Daly offers the following four commandments to develop truly loyal customers:
1. Naming names. In today's detached, "just-give-me-your-account-number" world, nothing is more well-received than individual, personalized attention. Even though you may already be courteous and friendly to customers, greeting them by name is valued 10 times more on the worthy-of-loyalty scale.
2. Custom care. Customers pretty much know what they do and don't want from your company. If you always ask and remember what they want on an individual basis--even if it's something as simple as knowing a dry cleaning customer likes light starch in his collars--then you have in place one of the key elements of a strong loyalty program.
3. Keeping in touch. You can't communicate enough on a me-to-you basis with your customers. And don't just connect to make a pitch. Clip out a newspaper or magazine article that pertains to a customer's business and send it to him or her with an attached note saying "FYI--thought you'd be interested." When customers know you take time to think about them, they don't forget it.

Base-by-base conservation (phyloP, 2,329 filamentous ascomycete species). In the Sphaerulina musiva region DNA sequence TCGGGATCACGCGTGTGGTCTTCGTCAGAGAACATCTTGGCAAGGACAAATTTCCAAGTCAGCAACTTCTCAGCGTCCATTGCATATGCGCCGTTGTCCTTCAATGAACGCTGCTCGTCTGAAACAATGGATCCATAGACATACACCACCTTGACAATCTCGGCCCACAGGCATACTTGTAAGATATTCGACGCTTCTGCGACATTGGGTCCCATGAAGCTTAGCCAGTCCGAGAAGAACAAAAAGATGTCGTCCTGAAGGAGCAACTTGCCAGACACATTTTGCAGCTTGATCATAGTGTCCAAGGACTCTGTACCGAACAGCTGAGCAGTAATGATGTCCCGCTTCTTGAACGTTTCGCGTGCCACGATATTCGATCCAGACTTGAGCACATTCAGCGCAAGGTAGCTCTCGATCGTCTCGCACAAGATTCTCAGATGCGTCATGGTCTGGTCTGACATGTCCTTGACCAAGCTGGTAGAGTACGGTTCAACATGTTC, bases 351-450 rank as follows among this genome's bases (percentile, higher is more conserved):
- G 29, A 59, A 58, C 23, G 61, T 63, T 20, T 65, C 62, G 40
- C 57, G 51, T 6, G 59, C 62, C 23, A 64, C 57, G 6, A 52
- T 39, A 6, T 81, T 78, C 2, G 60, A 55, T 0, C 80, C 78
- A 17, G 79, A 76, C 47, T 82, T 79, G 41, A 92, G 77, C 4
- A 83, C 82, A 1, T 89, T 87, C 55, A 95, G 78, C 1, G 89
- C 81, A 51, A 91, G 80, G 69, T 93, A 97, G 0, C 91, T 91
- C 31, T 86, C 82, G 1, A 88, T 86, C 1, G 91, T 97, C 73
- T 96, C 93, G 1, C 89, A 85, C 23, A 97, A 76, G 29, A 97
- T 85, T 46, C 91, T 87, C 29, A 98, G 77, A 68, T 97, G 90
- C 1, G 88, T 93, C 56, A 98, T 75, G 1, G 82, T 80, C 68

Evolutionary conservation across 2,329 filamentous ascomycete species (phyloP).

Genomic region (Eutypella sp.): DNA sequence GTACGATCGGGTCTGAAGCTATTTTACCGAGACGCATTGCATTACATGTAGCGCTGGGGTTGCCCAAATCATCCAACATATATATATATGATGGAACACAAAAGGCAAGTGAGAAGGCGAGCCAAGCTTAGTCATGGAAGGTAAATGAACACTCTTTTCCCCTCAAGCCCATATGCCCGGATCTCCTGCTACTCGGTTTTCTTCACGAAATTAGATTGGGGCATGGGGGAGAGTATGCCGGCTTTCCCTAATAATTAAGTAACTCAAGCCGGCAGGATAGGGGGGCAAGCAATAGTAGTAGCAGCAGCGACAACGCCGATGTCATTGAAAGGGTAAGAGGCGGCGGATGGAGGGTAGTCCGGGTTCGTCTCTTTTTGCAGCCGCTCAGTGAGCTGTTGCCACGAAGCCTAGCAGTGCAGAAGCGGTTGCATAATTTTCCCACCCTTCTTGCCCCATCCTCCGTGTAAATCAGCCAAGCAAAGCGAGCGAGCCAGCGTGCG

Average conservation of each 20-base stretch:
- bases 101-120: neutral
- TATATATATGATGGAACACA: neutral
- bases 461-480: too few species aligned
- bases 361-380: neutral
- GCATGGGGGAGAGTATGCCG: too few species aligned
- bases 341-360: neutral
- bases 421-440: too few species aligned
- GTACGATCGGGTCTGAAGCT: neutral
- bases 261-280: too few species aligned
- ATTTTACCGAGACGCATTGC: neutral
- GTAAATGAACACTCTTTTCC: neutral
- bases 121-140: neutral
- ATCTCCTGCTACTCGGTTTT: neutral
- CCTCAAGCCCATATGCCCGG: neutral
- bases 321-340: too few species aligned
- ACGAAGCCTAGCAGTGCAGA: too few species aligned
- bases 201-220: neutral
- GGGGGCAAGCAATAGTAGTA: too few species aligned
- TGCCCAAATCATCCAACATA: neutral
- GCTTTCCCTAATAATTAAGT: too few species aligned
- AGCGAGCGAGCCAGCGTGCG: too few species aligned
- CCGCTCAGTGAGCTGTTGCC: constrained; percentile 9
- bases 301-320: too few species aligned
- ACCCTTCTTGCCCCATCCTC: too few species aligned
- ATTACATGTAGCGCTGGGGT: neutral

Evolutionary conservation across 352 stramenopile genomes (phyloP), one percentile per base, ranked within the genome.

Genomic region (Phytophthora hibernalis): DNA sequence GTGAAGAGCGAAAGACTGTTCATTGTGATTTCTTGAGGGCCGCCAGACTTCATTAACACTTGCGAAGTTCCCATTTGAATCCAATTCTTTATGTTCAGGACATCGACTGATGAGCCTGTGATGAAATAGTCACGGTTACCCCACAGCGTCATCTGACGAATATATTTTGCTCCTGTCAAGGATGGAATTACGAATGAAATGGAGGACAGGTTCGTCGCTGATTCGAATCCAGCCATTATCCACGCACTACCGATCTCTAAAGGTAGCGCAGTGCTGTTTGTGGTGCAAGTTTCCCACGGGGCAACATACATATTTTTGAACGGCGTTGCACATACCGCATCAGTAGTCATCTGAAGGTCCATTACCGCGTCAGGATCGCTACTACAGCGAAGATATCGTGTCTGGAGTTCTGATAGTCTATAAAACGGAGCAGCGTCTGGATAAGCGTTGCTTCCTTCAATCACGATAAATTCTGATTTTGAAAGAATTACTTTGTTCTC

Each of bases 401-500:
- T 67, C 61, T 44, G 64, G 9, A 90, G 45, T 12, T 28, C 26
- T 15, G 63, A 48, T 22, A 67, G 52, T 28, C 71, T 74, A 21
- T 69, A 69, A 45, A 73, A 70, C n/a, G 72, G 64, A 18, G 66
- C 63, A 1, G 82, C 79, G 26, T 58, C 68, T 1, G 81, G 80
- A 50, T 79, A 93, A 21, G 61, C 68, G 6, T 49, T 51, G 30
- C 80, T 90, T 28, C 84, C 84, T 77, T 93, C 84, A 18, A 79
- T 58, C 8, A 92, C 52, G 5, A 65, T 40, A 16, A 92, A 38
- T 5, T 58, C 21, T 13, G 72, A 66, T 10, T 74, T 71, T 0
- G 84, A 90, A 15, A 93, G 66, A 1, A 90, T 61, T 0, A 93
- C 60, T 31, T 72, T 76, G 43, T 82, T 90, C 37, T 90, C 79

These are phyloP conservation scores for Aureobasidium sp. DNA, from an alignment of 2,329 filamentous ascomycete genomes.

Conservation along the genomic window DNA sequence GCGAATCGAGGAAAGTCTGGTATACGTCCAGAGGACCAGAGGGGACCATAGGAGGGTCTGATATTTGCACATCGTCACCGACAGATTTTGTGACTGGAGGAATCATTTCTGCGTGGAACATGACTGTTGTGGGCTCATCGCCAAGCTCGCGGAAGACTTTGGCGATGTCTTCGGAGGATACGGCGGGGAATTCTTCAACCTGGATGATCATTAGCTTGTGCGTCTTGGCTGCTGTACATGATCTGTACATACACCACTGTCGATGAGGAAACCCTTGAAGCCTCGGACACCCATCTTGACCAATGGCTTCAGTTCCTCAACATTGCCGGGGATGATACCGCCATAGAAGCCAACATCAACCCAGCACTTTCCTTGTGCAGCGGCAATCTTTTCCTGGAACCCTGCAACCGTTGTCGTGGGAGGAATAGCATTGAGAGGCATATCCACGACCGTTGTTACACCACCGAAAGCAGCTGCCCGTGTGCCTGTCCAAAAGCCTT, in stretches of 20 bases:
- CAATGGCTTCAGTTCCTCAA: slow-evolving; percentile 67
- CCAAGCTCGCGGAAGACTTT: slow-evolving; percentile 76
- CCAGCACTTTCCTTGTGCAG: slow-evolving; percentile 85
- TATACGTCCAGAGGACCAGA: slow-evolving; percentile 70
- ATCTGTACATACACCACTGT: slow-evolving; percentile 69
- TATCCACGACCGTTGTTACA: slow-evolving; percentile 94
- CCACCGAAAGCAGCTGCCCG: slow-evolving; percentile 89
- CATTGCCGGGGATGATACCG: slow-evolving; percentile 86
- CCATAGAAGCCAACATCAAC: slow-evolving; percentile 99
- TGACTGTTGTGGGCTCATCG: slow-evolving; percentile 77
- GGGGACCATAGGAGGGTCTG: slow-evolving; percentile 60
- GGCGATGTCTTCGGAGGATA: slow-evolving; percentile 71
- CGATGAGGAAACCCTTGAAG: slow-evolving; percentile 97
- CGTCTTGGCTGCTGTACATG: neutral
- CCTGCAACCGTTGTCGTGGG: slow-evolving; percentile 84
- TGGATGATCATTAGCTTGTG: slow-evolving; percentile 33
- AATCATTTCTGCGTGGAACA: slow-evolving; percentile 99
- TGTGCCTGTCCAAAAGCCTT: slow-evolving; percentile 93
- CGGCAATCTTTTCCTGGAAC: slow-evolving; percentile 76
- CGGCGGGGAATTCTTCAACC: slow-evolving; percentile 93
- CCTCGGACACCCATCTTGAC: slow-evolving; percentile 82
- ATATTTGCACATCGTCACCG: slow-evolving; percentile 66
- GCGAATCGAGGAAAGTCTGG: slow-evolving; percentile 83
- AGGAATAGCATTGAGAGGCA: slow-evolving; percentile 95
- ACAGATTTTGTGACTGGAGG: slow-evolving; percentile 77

4. "Boo-boo research." Part of any customer loyalty program is taking the time to reach out to lost customers to learn why they went elsewhere. In many cases, just the contact and showing you really care about getting their business will win them back--along with their contribution to your profits.
According to Robbin Gehrke, senior vice president, executive creative director at Russ Reid Co., a Pasadena, California, advertising agency that employs relationship marketing and fundraising, relationship marketing has become the battle cry for a growing number of companies. Gehrke says the activities of her agency are aimed at making clients' customers feel a sense of increasing equity in the company, getting them to believe there was something at risk in abandoning their relationship or changing their loyalty.